With hefty balances in their 401(k)s but crappy rates of return, and high balances and interest rates on their mortgages, many folks are tempted to cash in their 401(k) plans to pay off their mortgages. It probably is not a very good idea, however.
As more and more households face financial stress these days, many people are looking at the balances in their 401(k) or IRA accounts and wondering whether instead of struggling with mortgage payments, they should use the 401(k) or IRA money instead to just "pay off" the mortgage.
Is this a good idea or not? Like anything else, it depends on the circumstances. But in general, it probably is a bad idea, mostly due to the tax consequences.
If you are over 59-1/2, you can withdraw money from your 401(k) or IRA account without penalty. So for someone near retirement or contemplating retirement (or laid off late in life), such a move might be tempting. After all, if you've been laid off at age 60, you might not have the income to pay the monthly mortgage. But you might have the money in your 401(k) or IRA to pay it all off in one lump sum.
And as an "investment", a home these days, while not appreciating significantly, isn't likely to drop too much lower in value. People will still need places to live, and any home has a minimum value, even as a rental property. As a "safe" investment, it beats bonds and money market funds (offering 0.5% or less these days) in terms of the mortgage interest saved (5.5% or more) or even appreciation.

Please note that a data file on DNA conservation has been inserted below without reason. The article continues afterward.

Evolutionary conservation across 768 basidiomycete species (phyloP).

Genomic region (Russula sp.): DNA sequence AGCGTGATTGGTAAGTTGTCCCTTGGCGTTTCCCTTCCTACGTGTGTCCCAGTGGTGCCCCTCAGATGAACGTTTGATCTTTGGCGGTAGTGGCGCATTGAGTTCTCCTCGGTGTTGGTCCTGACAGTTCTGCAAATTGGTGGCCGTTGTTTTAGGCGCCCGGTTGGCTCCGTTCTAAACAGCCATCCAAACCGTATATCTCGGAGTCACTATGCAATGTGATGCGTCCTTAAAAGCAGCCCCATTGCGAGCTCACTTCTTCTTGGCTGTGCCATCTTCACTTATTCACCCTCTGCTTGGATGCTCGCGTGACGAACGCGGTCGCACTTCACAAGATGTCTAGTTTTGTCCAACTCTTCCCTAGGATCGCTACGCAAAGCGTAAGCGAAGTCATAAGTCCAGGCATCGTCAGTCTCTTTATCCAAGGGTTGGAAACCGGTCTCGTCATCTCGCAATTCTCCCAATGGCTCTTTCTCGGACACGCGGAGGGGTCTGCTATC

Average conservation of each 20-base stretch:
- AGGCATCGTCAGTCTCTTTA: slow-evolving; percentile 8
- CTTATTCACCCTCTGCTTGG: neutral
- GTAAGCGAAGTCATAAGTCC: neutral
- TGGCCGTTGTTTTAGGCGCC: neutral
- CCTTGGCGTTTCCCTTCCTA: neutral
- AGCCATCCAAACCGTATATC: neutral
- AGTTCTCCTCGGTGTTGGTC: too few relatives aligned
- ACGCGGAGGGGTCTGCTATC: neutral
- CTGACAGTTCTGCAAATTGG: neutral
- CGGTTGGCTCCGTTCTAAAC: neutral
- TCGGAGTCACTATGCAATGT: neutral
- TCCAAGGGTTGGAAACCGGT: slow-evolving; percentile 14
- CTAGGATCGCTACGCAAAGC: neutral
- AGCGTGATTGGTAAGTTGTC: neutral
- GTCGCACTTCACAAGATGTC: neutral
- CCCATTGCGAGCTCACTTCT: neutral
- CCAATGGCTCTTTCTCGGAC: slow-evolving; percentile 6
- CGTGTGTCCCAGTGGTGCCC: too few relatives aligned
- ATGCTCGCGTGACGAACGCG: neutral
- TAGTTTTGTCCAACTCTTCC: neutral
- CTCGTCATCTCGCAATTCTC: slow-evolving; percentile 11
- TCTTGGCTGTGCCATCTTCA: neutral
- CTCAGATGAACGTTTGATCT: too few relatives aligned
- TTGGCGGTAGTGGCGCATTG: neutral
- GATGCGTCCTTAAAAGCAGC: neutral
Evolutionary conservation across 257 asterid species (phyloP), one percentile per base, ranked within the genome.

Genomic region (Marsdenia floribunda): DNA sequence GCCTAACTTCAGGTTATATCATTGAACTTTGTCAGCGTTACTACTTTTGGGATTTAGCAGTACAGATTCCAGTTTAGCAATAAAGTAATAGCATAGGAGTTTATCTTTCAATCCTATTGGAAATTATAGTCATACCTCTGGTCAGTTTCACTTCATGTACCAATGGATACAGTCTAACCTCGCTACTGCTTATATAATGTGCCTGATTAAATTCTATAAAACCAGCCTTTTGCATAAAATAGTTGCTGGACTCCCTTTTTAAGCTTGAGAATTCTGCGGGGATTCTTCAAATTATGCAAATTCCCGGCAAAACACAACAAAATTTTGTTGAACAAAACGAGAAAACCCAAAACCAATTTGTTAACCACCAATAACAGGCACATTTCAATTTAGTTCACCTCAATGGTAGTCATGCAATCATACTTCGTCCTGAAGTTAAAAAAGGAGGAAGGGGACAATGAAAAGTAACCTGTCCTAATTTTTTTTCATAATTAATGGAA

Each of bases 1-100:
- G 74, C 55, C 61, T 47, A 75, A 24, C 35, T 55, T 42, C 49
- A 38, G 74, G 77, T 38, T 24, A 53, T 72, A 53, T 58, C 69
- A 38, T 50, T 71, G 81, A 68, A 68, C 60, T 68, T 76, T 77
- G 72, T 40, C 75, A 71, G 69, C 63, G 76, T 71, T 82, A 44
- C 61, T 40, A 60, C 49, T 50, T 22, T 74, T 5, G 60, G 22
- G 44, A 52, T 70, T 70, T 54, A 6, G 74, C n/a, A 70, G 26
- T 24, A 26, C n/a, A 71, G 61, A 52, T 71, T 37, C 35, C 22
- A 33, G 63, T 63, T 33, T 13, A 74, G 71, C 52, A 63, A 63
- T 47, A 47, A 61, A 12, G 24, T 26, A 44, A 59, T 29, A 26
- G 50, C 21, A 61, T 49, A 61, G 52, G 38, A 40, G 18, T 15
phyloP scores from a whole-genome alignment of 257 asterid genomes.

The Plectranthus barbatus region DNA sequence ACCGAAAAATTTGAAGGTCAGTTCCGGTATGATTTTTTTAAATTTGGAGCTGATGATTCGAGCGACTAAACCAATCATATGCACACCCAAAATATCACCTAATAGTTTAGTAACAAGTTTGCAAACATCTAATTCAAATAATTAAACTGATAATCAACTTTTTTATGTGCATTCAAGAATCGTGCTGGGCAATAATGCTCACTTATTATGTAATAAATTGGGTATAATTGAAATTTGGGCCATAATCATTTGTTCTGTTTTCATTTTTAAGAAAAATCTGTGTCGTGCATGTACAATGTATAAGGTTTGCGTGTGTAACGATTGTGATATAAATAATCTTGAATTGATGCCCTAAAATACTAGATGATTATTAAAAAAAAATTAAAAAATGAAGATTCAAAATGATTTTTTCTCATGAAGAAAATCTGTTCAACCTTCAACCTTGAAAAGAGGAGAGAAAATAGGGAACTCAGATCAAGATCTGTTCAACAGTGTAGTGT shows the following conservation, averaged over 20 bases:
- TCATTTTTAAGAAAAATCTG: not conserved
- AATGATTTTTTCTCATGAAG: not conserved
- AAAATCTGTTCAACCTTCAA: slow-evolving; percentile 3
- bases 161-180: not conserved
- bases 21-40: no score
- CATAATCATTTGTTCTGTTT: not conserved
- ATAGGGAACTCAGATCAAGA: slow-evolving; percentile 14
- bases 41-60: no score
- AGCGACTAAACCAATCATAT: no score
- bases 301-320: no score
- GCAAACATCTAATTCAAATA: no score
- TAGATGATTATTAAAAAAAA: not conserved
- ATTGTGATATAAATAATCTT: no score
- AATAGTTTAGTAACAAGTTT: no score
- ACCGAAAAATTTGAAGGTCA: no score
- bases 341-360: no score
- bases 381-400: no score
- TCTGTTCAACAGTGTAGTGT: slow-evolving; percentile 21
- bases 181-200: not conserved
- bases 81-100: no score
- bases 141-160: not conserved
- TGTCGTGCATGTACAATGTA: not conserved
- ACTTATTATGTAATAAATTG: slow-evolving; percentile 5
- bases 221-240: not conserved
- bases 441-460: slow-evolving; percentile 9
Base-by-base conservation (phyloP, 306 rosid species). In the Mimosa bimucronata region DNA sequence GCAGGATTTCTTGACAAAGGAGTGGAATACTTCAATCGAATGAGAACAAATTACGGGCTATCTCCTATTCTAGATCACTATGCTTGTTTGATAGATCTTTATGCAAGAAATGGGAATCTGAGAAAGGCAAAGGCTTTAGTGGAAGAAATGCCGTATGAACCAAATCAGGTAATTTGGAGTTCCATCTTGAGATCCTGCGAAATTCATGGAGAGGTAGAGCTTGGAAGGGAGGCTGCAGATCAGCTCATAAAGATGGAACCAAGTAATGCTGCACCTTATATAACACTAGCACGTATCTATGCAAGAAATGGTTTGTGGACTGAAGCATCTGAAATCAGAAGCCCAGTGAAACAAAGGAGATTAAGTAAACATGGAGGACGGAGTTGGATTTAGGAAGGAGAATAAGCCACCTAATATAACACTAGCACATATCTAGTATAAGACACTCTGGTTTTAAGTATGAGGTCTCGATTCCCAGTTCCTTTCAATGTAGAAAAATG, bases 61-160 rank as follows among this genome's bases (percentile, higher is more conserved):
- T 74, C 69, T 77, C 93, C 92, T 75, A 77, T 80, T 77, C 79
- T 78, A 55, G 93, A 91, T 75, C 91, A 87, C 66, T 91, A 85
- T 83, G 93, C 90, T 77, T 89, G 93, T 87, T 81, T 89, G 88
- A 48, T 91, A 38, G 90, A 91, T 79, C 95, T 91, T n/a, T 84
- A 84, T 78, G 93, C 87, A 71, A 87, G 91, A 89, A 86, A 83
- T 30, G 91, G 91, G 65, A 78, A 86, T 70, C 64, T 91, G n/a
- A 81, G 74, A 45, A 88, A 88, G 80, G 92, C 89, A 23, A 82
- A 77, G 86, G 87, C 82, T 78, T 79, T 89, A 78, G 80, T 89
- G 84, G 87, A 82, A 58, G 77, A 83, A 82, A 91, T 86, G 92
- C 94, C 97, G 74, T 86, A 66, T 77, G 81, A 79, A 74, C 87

And since there is no 10%+ tax penalty for an older person, at least they don't get dinged that way.
However, there are other consequences.
For example, since 401(k) and traditional IRA money is not taxed when you put it into your retirement account, it will be taxed when you withdraw it. If you take out $300,000 in one lump sum to pay off your mortgage, you will have a hefty Federal and State tax bill - perhaps $100,000 or more - as you will now be in the highest income bracket (38.5% or more). So to pay off a $300,000 mortgage, you'd have to withdraw $400,000 to $500,000 from your 401(k) account.
(Income from cashing in your 401(k) or a traditional IRA is taxed as ordinary income, not as capital gains, as it was never taxed as ordinary income when you put it in. A Roth IRA, on the other hand, is taxed when you put the money in - and is generally tax-free when you take it out - so the result may be different for a Roth IRA. This article does not address Roth IRAs.
For us younger folks, the consequences are more serious, as there will be a 10%+ penalty for early withdrawal tacked on top of that.
But many people are having this idea as of late (Google it and see) and it does illustrate the fallacy of our tax-incentive based system: